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Biomass Energy

What is biomass energy?

Biomass energy, or energy made from plant and animal products, is a source of renewable energy. It reduces our reliance on fossil fuels (mainly oil, gas, and coal), preventing the release of carbon into the atmosphere from those nonrenewable resources. Biomass energy has the potential to be carbon neutral. This can happen if the way it is created removes the same amount of carbon from the atmosphere that it releases (e.g., if growing, transporting, processing and burning ethanol created from canola emits the same amount of carbon the canola needs to grow). Biomass energy can also be carbon neutral if it prevents greenhouse gasses from being emitted from other sources (e.g., powering generators with recycled vegetable oil from restaurants, thereby preventing those generators from being powered by coal). Although it can be carbon neutral, biomass energy is not always nutrient neutral, in that to grow and transport biomass, nutrients are required that may release greenhouse gasses (gasses that cause global warming) or pollutants. These include, but are not limited to, nitrogen compounds from fertilizer for agriculturally produced biofuels, and carbon dioxide from transporting, processing, and growing biofuels.

The Intergovernmental Panel on Climate Change (IPCC) has expressed the importance of halving the use fossil fuels by 2030. Some of this can be done by generating more energy from woody biomass. Global biofuel production has grown in recent decades. This effort is led by the United States, but Brazil and Indonesia also produce large amounts of fuel annually.

Some common sources of biofuels include:

  • Agricultural products
    • Oilseed crops such as corn and soybeans
    • Kelp
  • Agricultural waste 
    • Animal manure
    • Food waste from unharvested crops
    • Non-food cellulosic (made of cellulose, the main part of plant cell walls) products, such as:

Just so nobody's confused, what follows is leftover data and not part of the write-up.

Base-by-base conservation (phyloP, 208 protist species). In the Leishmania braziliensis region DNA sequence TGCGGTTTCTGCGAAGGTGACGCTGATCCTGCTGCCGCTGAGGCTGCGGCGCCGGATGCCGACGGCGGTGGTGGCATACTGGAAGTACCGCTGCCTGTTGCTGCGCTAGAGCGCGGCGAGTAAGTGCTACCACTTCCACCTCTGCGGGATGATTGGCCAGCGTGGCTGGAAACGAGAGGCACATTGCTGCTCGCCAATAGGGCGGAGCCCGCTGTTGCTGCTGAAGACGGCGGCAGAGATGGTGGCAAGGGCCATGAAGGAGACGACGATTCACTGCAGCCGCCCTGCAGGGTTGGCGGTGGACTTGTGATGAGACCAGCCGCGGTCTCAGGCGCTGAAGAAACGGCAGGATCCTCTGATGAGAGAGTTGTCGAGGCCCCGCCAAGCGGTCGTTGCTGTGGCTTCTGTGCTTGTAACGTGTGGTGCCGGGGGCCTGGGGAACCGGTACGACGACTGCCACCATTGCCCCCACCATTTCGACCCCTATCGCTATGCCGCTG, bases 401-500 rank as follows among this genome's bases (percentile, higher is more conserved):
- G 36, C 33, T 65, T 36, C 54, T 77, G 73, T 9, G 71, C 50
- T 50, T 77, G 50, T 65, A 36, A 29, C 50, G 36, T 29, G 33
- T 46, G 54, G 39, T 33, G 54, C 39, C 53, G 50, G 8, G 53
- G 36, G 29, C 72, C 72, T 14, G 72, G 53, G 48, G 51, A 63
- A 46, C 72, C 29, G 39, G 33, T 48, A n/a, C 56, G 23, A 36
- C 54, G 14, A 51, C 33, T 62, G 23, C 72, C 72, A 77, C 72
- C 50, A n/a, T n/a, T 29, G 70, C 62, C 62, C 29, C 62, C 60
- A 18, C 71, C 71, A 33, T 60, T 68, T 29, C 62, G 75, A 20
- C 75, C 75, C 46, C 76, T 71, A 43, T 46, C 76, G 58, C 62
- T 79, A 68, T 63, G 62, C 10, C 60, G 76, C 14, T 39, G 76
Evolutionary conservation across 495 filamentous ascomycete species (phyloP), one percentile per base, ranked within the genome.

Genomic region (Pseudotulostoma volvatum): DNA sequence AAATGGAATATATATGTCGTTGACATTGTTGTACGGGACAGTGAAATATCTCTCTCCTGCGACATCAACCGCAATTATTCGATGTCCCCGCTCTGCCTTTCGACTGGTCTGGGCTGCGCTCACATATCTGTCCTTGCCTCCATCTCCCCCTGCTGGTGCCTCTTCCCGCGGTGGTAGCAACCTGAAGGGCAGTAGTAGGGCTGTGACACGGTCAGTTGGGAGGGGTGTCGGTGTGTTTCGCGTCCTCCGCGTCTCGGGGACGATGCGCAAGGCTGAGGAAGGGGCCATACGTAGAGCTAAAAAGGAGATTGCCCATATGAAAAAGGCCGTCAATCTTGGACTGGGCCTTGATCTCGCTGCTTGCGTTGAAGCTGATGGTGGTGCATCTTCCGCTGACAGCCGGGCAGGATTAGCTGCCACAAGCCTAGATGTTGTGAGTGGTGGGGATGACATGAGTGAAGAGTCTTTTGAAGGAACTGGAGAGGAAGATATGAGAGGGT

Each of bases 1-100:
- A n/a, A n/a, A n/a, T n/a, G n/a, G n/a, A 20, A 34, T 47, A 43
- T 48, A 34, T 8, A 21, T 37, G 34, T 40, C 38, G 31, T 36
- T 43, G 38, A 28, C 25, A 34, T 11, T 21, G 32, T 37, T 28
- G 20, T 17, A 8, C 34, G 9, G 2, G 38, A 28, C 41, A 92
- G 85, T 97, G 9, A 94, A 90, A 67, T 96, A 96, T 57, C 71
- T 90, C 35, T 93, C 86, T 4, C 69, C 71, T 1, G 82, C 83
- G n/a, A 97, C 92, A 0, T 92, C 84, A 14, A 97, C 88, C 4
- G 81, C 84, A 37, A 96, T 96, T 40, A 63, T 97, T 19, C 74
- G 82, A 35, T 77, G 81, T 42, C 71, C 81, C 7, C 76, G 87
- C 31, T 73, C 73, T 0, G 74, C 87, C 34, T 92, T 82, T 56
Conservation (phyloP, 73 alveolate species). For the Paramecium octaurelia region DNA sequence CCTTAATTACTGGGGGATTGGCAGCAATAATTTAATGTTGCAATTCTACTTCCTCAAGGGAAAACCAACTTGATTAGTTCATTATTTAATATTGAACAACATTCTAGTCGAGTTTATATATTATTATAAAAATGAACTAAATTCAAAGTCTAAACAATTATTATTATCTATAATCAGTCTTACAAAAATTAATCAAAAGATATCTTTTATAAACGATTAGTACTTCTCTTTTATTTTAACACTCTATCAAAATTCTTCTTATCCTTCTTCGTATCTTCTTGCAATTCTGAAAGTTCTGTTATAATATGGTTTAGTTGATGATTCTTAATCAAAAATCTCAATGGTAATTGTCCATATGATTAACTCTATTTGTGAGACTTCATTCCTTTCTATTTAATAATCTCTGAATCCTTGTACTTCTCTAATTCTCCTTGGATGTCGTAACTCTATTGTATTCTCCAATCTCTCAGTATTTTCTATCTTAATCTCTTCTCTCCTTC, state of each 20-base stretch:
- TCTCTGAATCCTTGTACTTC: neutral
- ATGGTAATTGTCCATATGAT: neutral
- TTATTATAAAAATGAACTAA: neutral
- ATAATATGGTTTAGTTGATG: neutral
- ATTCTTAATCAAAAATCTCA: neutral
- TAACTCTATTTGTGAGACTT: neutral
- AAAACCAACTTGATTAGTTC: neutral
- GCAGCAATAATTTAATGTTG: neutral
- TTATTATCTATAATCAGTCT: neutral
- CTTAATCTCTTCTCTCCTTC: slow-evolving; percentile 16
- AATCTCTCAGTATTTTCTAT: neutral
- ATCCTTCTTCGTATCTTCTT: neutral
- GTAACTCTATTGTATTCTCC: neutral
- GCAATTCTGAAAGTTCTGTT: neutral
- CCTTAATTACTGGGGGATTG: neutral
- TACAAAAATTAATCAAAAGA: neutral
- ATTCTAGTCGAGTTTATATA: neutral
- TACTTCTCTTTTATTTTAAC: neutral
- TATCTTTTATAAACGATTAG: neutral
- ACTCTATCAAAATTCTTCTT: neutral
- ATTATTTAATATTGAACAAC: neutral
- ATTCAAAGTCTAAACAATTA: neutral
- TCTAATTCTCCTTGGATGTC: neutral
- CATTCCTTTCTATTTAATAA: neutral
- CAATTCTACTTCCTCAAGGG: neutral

• Crop waste and feed crop residues such as corn stalks
      • Cover crops
      • Plant residues left after industrial processes remove oils, sugars, starches, and protein (spent grain after brewing beer)
  • Municipal solid waste
    • Food waste from homes and grocery stores
    • Trash
  • Wood
    • Slash, course and find woody debris produced from thinning or logging a forest
    • Small-diameter trees removed from forests for wildland fire fuel reduction treatments
Seven images of biofuel sources in the northwest (animal waste, wood, oilseed crops, municipal solid waste/trash, food waste, crop waste, algae/kelp). Attribution: Clockwise starting with the image of a cow: NRCS Oregon, USDA, Cz Jen, Tom Fisk, Gareth Willey, Merrit Thomas, National Park Service

According to the Environmental Protection Agency (EPA), some potential benefits of increasing biomass energy capacity include:

  • Reduction of greenhouse gas emissions when using fuels that come from agricultural or wood waste (compared to using fossil fuels).
  • Decrease in fossil fuel imports, and as a result, decreased vulnerability to supply chain issues.
  • Reduction of certain pollutant emissions
    • For example, increased burning of ethanol could reduce emissions of carbon monoxide.

Some considerations for potential negatives of increasing biomass energy capacity include:

  • Conversion of forested lands to agriculture, as this conversion increases greenhouse gas emissions. 
  • Increase in crop prices, even when biofuels are created from crop waste.
  • Increase in greenhouse gasses and pollutants related to growing biofuel crops (e.g., fertilizers release nitrous oxide, a greenhouse gas) and processing the biofuels. 
    • These increases in pollutants related to processing and growing biofuel crops could potentially lead to higher levels of greenhouse gas emissions than fossil fuels.
    • Growing more biofuels may result in an increase in water pollution from fertilizer, pesticides, and sediment.

Scientists are still exploring the sustainability of biofuels to determine optimal ways to reduce atmospheric carbon. They are investigating how long it takes for the carbon that biofuels release to be reabsorbed by new plant growth and determining what types of fuels remove atmospheric carbon quickly enough for biofuels to be carbon neutral.

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